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With compromise unlikely, Dems eye shortcut for health care

By Dana Bash, CNN Senior Congressional Correspondent
House Speaker Nancy Pelosi laid out tentative plans Friday for the next steps on health care.
House Speaker Nancy Pelosi laid out tentative plans Friday for the next steps on health care.
  • Plan is for House to pass Senate bill, vote through reconciliation, sources say
  • Under reconciliation, Senate Dems would need simple majority instead of 60 votes
  • Republicans do not support one large health care bill
  • Dems could face public backlash in face of accusations that they short-circuited process

Washington (CNN) -- President Obama will make an announcement on "the way forward" on the health care bill next week, his spokesman said Friday.

"My sense is probably closer to Wednesday. Don't hold me to it; it could be earlier or later than that," White House spokesman Robert Gibbs said.

Earlier Friday, House Speaker Nancy Pelosi went further than any top Democrat has before in confirming an open secret in Washington: Democrats are making tentative plans to use a controversial parliamentary shortcut to send the president a health care bill, with or without GOP votes.

The House speaker called the legislative tool known as reconciliation "a simple majority" and said, "that's what we're asking the Senate to act upon."

Asked whether the president would support reconciliation, Gibbs said, "Well, I think that those questions are better left for when we have an announcement from the president on the way forward."

Democratic sources have said that the general plan is for the House to pass the Senate bill and send it to the president, and for a package of changes that mirror the president's plan to be passed through both chambers under reconciliation rules, which would need only 51 votes in the Senate.

Pelosi publicly laid out those tentative plans for the first time and said the first step is figuring out exactly what that package of changes will be. She held out the possibility of incorporating some ideas Republicans put forward in Thursday's all day health care summit.

"Maybe we can find some positive suggestions from what they were talking about there," Pelosi said.

Video: GOP health care prediction
Video: Bipartisanship a reality?
Video: The summit in two minutes

But Republicans repeatedly made clear that they do not support one large health care bill, so they are unlikely to be swayed by Democrats' including any GOP ideas in their legislation.

To work around that Republican opposition by using the reconciliation process, Democrats are exploring two issues: the ins and outs of how complicated process could work, and whether the votes are there in the Senate and House to execute this strategy.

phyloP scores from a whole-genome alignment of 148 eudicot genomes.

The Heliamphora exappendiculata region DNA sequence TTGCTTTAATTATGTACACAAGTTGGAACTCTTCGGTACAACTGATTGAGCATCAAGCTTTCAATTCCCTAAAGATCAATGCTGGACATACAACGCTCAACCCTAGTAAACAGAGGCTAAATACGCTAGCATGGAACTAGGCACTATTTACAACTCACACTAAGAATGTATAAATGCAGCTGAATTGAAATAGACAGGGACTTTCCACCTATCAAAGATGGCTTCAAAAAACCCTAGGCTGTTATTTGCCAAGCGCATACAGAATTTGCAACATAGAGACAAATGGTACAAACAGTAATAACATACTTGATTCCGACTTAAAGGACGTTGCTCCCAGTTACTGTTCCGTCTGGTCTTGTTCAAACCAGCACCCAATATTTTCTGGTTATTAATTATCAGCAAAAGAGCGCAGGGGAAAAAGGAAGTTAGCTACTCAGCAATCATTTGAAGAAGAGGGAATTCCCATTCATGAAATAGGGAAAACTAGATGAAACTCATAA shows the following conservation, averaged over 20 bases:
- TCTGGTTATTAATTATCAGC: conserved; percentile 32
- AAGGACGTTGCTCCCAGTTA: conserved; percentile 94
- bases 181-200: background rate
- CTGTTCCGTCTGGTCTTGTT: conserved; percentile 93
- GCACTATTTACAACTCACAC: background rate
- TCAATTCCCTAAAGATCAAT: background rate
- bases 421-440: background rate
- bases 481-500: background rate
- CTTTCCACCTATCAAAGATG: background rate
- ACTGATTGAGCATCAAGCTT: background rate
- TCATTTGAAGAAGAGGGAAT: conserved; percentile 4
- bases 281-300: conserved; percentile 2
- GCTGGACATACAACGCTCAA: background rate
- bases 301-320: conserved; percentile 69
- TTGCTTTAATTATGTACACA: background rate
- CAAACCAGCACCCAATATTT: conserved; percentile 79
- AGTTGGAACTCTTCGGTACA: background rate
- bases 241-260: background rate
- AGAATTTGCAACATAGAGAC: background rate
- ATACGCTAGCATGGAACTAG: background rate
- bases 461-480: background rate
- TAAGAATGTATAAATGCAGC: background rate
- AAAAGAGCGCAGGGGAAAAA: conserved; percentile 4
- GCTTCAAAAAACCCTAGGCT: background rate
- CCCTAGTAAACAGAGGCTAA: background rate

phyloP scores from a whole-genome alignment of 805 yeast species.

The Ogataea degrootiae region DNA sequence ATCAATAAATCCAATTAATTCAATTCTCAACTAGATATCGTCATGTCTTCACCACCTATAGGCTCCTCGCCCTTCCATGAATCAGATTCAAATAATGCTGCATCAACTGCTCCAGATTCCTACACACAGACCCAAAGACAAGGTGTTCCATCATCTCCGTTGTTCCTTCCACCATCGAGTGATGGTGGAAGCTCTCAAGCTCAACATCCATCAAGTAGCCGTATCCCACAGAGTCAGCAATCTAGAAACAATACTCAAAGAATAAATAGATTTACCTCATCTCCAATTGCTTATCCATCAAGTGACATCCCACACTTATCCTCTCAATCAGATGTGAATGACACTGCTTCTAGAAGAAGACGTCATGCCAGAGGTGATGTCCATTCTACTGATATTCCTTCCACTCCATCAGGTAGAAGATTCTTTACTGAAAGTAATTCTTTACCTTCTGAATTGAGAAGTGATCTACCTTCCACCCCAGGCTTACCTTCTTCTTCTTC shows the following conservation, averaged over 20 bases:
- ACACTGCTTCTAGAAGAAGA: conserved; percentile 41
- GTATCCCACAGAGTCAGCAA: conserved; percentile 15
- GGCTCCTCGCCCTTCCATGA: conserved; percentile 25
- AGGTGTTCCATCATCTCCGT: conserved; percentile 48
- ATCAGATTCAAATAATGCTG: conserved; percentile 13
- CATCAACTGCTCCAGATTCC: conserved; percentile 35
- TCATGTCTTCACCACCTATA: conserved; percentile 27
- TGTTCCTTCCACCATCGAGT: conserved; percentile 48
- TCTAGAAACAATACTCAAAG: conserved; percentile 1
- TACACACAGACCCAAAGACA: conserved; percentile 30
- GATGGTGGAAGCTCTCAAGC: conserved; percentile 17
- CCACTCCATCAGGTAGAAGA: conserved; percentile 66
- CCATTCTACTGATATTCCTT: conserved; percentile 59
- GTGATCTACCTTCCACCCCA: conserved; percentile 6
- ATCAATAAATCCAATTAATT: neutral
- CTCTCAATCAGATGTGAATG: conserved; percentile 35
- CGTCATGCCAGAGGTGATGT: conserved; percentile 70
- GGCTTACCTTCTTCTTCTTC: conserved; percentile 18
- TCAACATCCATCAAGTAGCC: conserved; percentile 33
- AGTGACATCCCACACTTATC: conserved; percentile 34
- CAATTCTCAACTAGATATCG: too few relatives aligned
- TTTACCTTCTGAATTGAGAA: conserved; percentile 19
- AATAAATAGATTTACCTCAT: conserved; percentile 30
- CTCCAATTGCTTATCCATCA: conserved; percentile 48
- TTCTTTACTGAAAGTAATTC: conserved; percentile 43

On the process, Democratic aides say they are consulting with the parliamentarians in both the House and the Senate on what is possible.

One example of an open question for the parliamentarians is whether it is possible to pass the changes before the House votes on the Senate bill.

What is reconciliation?
Reconciliation is a process, limited to budget-related bills, that bypasses the Senate rule on 60 votes being needed to end debate, known as cloture. By using reconciliation, only a majority vote would be needed to advance a bill.

It was established by the Congressional Budget Act of 1974, in part, to lower the bar for passing tough deficit-reducing legislation.

Debate on reconciliation measures in the Senate is limited to 20 hours.
According to a report by the Congressional Research Service, 22 bills have been sent to presidents through the use of reconciliation from 1981 to 2008.

Many of the 19 reconciliation measures that became law since 1981 involved substantive policy issues such as federal health care programs, tax exemptions and Social Security.

Many House Democrats say that's the only way they would agree to the complicated scenario because they don't like the Senate bill and do not trust the Senate to follow through with a promise to pass the compromise package.

One senior House Democratic leadership aide said that is the biggest obstacle right now in this process.

House Democrats would probably require an ironclad commitment from Senate Democrats and the president before agreeing to pass the changes first.

Another question Democrats have for the parliamentarians is more fundamental: What can they actually pass through the reconciliation process? It is supposed to be used only for legislation that affects taxes and the deficit.

Then there is the challenge of whether Democrats even have enough votes to pull off the complicated game plan. Democratic sources say they still aren't completely sure there would be a 51-vote simple majority in the Senate to finalize health care with the parliamentary shortcut.

Although Democratic leaders are reminding the public that Republicans used reconciliation many times for their legislation, some Democrats may be concerned about a public backlash in the face of GOP accusations that they short-circuited the process.

The House may be even tougher. Democrats passed their version of health care with a slim majority and will be missing several votes because of vacancies.

The one Republican who voted for the House bill, Rep. Joseph Cao of Louisiana, says he'll be a "no" next time.

There may also be some vulnerable Democrats facing tough races this year who decide to change their yes votes to no.

Another major obstacle in passing the Senate's health bill in the House and getting it to the president's desk is abortion. By some estimates, close to a dozen anti-abortion Democrats may vote against the bill because they say it's not strict enough in making sure taxpayer dollars are not spent on the procedure.